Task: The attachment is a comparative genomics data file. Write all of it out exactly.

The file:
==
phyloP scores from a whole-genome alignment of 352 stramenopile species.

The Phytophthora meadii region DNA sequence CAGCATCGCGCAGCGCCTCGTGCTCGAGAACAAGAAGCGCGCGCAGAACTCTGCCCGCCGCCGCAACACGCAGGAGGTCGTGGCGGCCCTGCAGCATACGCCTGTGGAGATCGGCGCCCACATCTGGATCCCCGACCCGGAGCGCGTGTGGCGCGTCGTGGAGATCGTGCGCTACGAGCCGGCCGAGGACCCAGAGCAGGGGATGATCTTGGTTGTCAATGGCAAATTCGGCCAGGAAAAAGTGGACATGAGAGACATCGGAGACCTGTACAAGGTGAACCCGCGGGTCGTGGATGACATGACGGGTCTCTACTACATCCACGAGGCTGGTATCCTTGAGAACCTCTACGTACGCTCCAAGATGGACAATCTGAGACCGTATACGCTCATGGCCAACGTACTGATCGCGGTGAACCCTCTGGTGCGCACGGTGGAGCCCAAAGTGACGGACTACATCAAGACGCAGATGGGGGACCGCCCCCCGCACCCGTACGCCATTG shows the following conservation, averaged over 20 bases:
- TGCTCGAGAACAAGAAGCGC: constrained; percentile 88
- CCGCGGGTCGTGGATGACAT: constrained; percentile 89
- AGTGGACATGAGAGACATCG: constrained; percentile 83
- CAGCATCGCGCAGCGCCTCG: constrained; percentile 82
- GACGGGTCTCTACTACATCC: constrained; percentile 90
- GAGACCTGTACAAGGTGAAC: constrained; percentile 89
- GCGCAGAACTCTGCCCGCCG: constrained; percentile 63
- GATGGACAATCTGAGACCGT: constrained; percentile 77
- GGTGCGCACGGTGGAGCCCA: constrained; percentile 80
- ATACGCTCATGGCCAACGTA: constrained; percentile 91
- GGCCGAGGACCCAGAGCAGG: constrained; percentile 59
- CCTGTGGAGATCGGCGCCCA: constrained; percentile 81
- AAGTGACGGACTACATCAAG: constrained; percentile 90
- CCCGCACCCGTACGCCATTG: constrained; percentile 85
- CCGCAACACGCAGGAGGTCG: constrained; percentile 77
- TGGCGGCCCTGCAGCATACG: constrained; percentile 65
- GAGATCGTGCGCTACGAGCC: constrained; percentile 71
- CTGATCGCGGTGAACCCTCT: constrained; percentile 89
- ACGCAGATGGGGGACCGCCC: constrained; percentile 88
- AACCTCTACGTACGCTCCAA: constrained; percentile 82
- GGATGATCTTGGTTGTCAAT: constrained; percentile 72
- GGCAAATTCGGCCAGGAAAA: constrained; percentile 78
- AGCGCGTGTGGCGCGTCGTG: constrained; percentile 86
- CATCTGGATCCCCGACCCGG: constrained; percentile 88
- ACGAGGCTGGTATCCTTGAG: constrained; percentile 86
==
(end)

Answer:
phyloP scores from a whole-genome alignment of 352 stramenopile species.

The Phytophthora meadii region DNA sequence CAGCATCGCGCAGCGCCTCGTGCTCGAGAACAAGAAGCGCGCGCAGAACTCTGCCCGCCGCCGCAACACGCAGGAGGTCGTGGCGGCCCTGCAGCATACGCCTGTGGAGATCGGCGCCCACATCTGGATCCCCGACCCGGAGCGCGTGTGGCGCGTCGTGGAGATCGTGCGCTACGAGCCGGCCGAGGACCCAGAGCAGGGGATGATCTTGGTTGTCAATGGCAAATTCGGCCAGGAAAAAGTGGACATGAGAGACATCGGAGACCTGTACAAGGTGAACCCGCGGGTCGTGGATGACATGACGGGTCTCTACTACATCCACGAGGCTGGTATCCTTGAGAACCTCTACGTACGCTCCAAGATGGACAATCTGAGACCGTATACGCTCATGGCCAACGTACTGATCGCGGTGAACCCTCTGGTGCGCACGGTGGAGCCCAAAGTGACGGACTACATCAAGACGCAGATGGGGGACCGCCCCCCGCACCCGTACGCCATTG shows the following conservation, averaged over 20 bases:
- TGCTCGAGAACAAGAAGCGC: constrained; percentile 88
- CCGCGGGTCGTGGATGACAT: constrained; percentile 89
- AGTGGACATGAGAGACATCG: constrained; percentile 83
- CAGCATCGCGCAGCGCCTCG: constrained; percentile 82
- GACGGGTCTCTACTACATCC: constrained; percentile 90
- GAGACCTGTACAAGGTGAAC: constrained; percentile 89
- GCGCAGAACTCTGCCCGCCG: constrained; percentile 63
- GATGGACAATCTGAGACCGT: constrained; percentile 77
- GGTGCGCACGGTGGAGCCCA: constrained; percentile 80
- ATACGCTCATGGCCAACGTA: constrained; percentile 91
- GGCCGAGGACCCAGAGCAGG: constrained; percentile 59
- CCTGTGGAGATCGGCGCCCA: constrained; percentile 81
- AAGTGACGGACTACATCAAG: constrained; percentile 90
- CCCGCACCCGTACGCCATTG: constrained; percentile 85
- CCGCAACACGCAGGAGGTCG: constrained; percentile 77
- TGGCGGCCCTGCAGCATACG: constrained; percentile 65
- GAGATCGTGCGCTACGAGCC: constrained; percentile 71
- CTGATCGCGGTGAACCCTCT: constrained; percentile 89
- ACGCAGATGGGGGACCGCCC: constrained; percentile 88
- AACCTCTACGTACGCTCCAA: constrained; percentile 82
- GGATGATCTTGGTTGTCAAT: constrained; percentile 72
- GGCAAATTCGGCCAGGAAAA: constrained; percentile 78
- AGCGCGTGTGGCGCGTCGTG: constrained; percentile 86
- CATCTGGATCCCCGACCCGG: constrained; percentile 88
- ACGAGGCTGGTATCCTTGAG: constrained; percentile 86